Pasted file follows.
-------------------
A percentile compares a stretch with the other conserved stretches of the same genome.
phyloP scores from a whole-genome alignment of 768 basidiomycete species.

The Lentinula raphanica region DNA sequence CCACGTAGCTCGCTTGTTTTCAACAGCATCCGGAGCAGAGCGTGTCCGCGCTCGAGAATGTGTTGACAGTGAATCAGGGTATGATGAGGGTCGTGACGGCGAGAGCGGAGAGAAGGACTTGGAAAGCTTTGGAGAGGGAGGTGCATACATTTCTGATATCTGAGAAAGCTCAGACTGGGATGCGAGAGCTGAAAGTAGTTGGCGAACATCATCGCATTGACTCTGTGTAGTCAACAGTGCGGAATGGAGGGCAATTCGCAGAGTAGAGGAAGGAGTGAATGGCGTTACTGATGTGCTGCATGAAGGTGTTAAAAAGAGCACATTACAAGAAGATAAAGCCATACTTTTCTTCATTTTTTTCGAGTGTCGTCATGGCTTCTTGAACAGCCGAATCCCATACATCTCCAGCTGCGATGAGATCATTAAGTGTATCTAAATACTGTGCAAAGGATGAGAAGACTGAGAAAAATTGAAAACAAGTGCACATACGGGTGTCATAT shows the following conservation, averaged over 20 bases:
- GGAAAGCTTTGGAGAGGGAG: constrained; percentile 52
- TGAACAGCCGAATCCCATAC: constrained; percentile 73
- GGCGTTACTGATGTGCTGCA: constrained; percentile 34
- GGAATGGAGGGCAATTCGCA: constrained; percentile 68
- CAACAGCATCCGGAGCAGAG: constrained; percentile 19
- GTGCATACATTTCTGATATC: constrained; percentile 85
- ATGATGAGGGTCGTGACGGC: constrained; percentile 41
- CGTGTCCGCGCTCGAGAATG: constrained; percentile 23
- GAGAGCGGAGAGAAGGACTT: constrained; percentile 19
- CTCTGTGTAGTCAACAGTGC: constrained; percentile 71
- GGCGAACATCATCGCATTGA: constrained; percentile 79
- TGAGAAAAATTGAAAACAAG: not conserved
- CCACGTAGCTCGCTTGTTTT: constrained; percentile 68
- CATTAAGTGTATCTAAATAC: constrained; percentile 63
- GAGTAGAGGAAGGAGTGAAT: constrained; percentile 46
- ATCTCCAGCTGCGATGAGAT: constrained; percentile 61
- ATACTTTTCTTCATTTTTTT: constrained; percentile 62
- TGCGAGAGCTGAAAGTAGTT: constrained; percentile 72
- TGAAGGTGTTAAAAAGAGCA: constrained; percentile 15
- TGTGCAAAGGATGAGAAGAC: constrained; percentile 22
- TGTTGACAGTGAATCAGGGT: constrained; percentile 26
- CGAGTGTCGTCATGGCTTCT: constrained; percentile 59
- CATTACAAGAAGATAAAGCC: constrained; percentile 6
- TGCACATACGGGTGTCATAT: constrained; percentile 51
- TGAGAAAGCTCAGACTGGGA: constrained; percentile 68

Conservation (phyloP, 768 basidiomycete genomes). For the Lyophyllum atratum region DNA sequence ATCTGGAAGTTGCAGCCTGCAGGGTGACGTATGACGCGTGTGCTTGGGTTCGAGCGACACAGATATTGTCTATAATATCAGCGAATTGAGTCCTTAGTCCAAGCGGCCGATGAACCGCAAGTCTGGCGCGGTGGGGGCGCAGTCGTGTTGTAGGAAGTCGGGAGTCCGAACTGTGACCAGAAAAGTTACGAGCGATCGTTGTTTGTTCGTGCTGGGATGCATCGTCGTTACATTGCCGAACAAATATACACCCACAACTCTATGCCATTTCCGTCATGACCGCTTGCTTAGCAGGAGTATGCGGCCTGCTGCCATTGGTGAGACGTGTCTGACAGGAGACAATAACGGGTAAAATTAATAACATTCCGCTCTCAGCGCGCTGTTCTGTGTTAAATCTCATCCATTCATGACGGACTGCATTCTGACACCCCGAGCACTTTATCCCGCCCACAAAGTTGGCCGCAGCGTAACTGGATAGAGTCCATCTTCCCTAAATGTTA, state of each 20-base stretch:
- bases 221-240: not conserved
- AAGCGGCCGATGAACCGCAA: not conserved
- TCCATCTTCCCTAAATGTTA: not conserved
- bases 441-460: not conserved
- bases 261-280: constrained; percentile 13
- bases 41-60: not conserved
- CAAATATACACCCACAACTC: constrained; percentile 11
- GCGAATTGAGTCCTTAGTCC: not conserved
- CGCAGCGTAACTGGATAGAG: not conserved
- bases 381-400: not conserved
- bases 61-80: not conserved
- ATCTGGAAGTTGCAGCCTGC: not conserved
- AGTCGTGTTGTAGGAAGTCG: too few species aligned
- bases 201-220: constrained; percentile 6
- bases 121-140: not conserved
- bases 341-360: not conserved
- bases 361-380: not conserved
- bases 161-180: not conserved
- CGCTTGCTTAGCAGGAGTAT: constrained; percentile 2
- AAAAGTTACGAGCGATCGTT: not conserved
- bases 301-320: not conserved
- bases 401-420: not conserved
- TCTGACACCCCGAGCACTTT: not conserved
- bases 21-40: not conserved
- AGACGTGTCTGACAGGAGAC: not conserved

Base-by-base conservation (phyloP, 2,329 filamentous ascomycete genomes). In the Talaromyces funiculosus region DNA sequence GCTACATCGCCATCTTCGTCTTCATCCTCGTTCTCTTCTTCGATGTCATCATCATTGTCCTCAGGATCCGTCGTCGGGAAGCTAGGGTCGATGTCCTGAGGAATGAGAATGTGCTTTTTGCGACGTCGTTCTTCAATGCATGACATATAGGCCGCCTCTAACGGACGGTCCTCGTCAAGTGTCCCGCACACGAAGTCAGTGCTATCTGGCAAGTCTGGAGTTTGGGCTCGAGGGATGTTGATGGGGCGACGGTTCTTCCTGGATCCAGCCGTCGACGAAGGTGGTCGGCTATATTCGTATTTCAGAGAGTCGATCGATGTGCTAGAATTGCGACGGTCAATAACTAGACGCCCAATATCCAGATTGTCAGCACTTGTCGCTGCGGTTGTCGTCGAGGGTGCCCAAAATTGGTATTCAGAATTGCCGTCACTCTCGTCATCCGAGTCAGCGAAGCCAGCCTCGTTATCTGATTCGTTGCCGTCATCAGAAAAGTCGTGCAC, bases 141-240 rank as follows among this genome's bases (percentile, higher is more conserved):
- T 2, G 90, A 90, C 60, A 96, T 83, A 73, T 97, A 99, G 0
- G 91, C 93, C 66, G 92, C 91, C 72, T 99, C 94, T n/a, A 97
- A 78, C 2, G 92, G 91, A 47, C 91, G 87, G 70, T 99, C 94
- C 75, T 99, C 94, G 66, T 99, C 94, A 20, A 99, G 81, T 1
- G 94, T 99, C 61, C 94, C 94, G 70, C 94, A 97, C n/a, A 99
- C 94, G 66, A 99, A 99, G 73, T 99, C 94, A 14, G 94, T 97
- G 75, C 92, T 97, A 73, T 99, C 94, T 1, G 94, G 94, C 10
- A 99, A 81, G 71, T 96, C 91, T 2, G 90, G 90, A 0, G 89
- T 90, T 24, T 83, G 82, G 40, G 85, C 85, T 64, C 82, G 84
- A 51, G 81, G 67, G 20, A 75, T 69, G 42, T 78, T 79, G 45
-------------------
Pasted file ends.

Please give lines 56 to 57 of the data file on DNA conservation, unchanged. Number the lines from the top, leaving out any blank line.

- T 2, G 90, A 90, C 60, A 96, T 83, A 73, T 97, A 99, G 0
- G 91, C 93, C 66, G 92, C 91, C 72, T 99, C 94, T n/a, A 97